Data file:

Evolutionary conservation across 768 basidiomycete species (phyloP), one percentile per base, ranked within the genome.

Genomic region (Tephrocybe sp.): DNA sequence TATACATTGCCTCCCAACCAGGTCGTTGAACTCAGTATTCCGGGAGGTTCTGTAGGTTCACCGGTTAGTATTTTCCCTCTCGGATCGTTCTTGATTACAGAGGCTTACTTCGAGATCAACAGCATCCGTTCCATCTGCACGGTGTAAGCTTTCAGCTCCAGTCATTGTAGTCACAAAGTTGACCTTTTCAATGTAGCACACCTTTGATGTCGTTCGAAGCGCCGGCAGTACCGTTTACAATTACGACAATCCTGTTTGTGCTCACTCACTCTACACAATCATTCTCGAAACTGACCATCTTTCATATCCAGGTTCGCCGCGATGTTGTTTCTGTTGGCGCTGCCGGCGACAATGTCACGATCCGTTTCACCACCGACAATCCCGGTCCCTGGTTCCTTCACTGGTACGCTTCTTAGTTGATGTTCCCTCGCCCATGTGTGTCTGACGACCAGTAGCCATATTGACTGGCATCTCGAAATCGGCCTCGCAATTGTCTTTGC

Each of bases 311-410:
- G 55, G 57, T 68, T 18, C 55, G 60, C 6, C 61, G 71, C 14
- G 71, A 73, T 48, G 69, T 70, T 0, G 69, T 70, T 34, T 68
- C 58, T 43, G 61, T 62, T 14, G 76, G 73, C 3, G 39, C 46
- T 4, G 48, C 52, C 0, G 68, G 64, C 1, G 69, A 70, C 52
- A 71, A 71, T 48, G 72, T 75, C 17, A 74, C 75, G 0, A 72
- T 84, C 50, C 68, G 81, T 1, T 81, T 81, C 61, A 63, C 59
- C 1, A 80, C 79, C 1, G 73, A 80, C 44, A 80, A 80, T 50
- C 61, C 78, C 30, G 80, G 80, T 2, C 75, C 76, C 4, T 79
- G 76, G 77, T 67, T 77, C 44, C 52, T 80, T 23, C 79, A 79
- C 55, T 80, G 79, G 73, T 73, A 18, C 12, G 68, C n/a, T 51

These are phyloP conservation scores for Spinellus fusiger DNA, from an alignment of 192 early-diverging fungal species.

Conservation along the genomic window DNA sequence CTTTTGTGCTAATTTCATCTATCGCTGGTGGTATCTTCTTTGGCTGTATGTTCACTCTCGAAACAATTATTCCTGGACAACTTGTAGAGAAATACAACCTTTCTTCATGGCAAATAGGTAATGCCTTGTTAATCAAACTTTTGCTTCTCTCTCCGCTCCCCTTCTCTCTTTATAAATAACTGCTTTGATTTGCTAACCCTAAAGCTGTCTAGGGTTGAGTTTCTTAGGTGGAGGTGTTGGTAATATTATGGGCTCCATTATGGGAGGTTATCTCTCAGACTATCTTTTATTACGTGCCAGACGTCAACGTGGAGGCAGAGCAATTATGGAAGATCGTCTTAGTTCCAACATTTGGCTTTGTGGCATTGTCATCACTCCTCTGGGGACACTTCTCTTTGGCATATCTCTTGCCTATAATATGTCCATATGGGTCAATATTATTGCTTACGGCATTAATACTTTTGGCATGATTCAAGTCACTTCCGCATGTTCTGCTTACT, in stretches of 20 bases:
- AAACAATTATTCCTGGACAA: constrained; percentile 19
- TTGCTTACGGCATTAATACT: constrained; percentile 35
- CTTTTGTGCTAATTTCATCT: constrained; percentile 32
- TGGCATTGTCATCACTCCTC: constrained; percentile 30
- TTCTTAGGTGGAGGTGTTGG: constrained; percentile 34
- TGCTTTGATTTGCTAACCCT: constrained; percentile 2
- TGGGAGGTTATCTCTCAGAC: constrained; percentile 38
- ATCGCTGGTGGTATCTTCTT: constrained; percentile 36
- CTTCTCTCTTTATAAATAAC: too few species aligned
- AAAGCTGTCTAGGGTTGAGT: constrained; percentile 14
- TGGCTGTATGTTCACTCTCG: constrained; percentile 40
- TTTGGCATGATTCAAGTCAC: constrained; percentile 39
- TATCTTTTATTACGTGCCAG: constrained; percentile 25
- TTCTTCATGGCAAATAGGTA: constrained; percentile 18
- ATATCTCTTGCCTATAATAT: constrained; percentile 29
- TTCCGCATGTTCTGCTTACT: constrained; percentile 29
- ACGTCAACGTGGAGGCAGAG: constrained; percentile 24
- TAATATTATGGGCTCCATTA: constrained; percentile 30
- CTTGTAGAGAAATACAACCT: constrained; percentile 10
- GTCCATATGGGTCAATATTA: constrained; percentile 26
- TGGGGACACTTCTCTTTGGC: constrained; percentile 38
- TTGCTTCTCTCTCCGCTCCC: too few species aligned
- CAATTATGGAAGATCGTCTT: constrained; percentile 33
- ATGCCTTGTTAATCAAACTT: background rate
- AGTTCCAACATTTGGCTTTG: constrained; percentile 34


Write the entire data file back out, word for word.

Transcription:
Evolutionary conservation across 768 basidiomycete species (phyloP), one percentile per base, ranked within the genome.

Genomic region (Tephrocybe sp.): DNA sequence TATACATTGCCTCCCAACCAGGTCGTTGAACTCAGTATTCCGGGAGGTTCTGTAGGTTCACCGGTTAGTATTTTCCCTCTCGGATCGTTCTTGATTACAGAGGCTTACTTCGAGATCAACAGCATCCGTTCCATCTGCACGGTGTAAGCTTTCAGCTCCAGTCATTGTAGTCACAAAGTTGACCTTTTCAATGTAGCACACCTTTGATGTCGTTCGAAGCGCCGGCAGTACCGTTTACAATTACGACAATCCTGTTTGTGCTCACTCACTCTACACAATCATTCTCGAAACTGACCATCTTTCATATCCAGGTTCGCCGCGATGTTGTTTCTGTTGGCGCTGCCGGCGACAATGTCACGATCCGTTTCACCACCGACAATCCCGGTCCCTGGTTCCTTCACTGGTACGCTTCTTAGTTGATGTTCCCTCGCCCATGTGTGTCTGACGACCAGTAGCCATATTGACTGGCATCTCGAAATCGGCCTCGCAATTGTCTTTGC

Each of bases 311-410:
- G 55, G 57, T 68, T 18, C 55, G 60, C 6, C 61, G 71, C 14
- G 71, A 73, T 48, G 69, T 70, T 0, G 69, T 70, T 34, T 68
- C 58, T 43, G 61, T 62, T 14, G 76, G 73, C 3, G 39, C 46
- T 4, G 48, C 52, C 0, G 68, G 64, C 1, G 69, A 70, C 52
- A 71, A 71, T 48, G 72, T 75, C 17, A 74, C 75, G 0, A 72
- T 84, C 50, C 68, G 81, T 1, T 81, T 81, C 61, A 63, C 59
- C 1, A 80, C 79, C 1, G 73, A 80, C 44, A 80, A 80, T 50
- C 61, C 78, C 30, G 80, G 80, T 2, C 75, C 76, C 4, T 79
- G 76, G 77, T 67, T 77, C 44, C 52, T 80, T 23, C 79, A 79
- C 55, T 80, G 79, G 73, T 73, A 18, C 12, G 68, C n/a, T 51

These are phyloP conservation scores for Spinellus fusiger DNA, from an alignment of 192 early-diverging fungal species.

Conservation along the genomic window DNA sequence CTTTTGTGCTAATTTCATCTATCGCTGGTGGTATCTTCTTTGGCTGTATGTTCACTCTCGAAACAATTATTCCTGGACAACTTGTAGAGAAATACAACCTTTCTTCATGGCAAATAGGTAATGCCTTGTTAATCAAACTTTTGCTTCTCTCTCCGCTCCCCTTCTCTCTTTATAAATAACTGCTTTGATTTGCTAACCCTAAAGCTGTCTAGGGTTGAGTTTCTTAGGTGGAGGTGTTGGTAATATTATGGGCTCCATTATGGGAGGTTATCTCTCAGACTATCTTTTATTACGTGCCAGACGTCAACGTGGAGGCAGAGCAATTATGGAAGATCGTCTTAGTTCCAACATTTGGCTTTGTGGCATTGTCATCACTCCTCTGGGGACACTTCTCTTTGGCATATCTCTTGCCTATAATATGTCCATATGGGTCAATATTATTGCTTACGGCATTAATACTTTTGGCATGATTCAAGTCACTTCCGCATGTTCTGCTTACT, in stretches of 20 bases:
- AAACAATTATTCCTGGACAA: constrained; percentile 19
- TTGCTTACGGCATTAATACT: constrained; percentile 35
- CTTTTGTGCTAATTTCATCT: constrained; percentile 32
- TGGCATTGTCATCACTCCTC: constrained; percentile 30
- TTCTTAGGTGGAGGTGTTGG: constrained; percentile 34
- TGCTTTGATTTGCTAACCCT: constrained; percentile 2
- TGGGAGGTTATCTCTCAGAC: constrained; percentile 38
- ATCGCTGGTGGTATCTTCTT: constrained; percentile 36
- CTTCTCTCTTTATAAATAAC: too few species aligned
- AAAGCTGTCTAGGGTTGAGT: constrained; percentile 14
- TGGCTGTATGTTCACTCTCG: constrained; percentile 40
- TTTGGCATGATTCAAGTCAC: constrained; percentile 39
- TATCTTTTATTACGTGCCAG: constrained; percentile 25
- TTCTTCATGGCAAATAGGTA: constrained; percentile 18
- ATATCTCTTGCCTATAATAT: constrained; percentile 29
- TTCCGCATGTTCTGCTTACT: constrained; percentile 29
- ACGTCAACGTGGAGGCAGAG: constrained; percentile 24
- TAATATTATGGGCTCCATTA: constrained; percentile 30
- CTTGTAGAGAAATACAACCT: constrained; percentile 10
- GTCCATATGGGTCAATATTA: constrained; percentile 26
- TGGGGACACTTCTCTTTGGC: constrained; percentile 38
- TTGCTTCTCTCTCCGCTCCC: too few species aligned
- CAATTATGGAAGATCGTCTT: constrained; percentile 33
- ATGCCTTGTTAATCAAACTT: background rate
- AGTTCCAACATTTGGCTTTG: constrained; percentile 34